Then there was my interaction with him about five years ago at a restaurant in New York. I was sitting with a friend and felt a tap on my shoulder. My back was to the main room so I turned around to see an outstretched hand near my face. Without realizing who it was, I began the process of shaking said hand only to hear the person say “Congratulations on thousands dead in Iraq.” By the time I had time to process that the palm of the person who interrupted my dinner to make that outrageous statement belonged to Sean Penn, he had smugly turned away and returned to his table. His facetious visit, clearly a response to my having criticized Penn on my MSNBC show for what I viewed as his counterproductive and dangerous theatrics leading up to the war in Iraq.

So it is with that bias against him that I have been thinking that maybe it’s time to appreciate that same “tenacity” that has led him to offend many, including me at a swanky bistro.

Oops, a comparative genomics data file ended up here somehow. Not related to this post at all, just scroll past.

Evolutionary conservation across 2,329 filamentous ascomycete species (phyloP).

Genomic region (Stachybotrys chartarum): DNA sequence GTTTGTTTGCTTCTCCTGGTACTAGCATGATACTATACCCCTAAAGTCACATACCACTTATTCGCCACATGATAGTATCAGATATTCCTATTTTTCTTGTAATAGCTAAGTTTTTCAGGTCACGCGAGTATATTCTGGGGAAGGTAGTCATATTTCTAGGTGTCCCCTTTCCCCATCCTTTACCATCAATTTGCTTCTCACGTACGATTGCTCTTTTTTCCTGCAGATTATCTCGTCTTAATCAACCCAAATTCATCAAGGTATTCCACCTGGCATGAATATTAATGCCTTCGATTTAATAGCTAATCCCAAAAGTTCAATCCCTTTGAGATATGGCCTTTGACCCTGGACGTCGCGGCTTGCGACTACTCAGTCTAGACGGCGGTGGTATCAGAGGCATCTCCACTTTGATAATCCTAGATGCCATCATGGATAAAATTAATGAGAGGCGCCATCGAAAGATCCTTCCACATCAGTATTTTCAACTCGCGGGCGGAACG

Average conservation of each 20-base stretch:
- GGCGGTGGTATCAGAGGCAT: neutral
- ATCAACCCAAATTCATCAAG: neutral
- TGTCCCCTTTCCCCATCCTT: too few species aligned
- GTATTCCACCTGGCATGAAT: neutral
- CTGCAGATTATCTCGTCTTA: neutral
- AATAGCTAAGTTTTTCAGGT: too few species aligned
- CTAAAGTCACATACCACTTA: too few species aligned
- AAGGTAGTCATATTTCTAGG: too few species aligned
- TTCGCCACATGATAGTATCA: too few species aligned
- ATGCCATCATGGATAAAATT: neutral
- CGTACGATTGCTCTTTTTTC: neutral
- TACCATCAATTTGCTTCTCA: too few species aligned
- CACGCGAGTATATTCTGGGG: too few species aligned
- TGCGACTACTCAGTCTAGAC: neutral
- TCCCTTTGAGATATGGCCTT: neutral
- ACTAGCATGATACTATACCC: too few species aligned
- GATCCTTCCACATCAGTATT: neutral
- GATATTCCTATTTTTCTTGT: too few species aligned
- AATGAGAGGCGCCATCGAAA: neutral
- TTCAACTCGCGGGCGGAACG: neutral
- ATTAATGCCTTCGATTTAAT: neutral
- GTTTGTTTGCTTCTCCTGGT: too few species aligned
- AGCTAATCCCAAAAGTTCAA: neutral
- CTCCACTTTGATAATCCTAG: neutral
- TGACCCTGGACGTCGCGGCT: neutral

It was January 2010 when Haiti was rocked by that devastating earthquake that killed over 300,000, injured another 300,000 and left over a million homeless. Despite billions of dollars in aid, hundreds of thousands still remain displaced, living in tents almost three years after the disaster. Though there were many immediate charitable responses to the disaster and so many showed our support for the Haitian people at the time, their suffering has continued with seemingly unending misfortune. As rubble continued to fill the streets and many remained homeless from the quake, the nation was hit again by Hurricane Sandy — which destroyed 90% of their crops and left 70% of their population facing hunger. One high profile person in particular, has continued working tirelessly for that still ravaged and often forgotten nation: Sean Penn, founder and CEO of the J/P Haitian Relief Organization (J/P HRO). What could be a charmed and effortless life spent in large part in a dismal place using devotion and chutzpah to try to save a nation.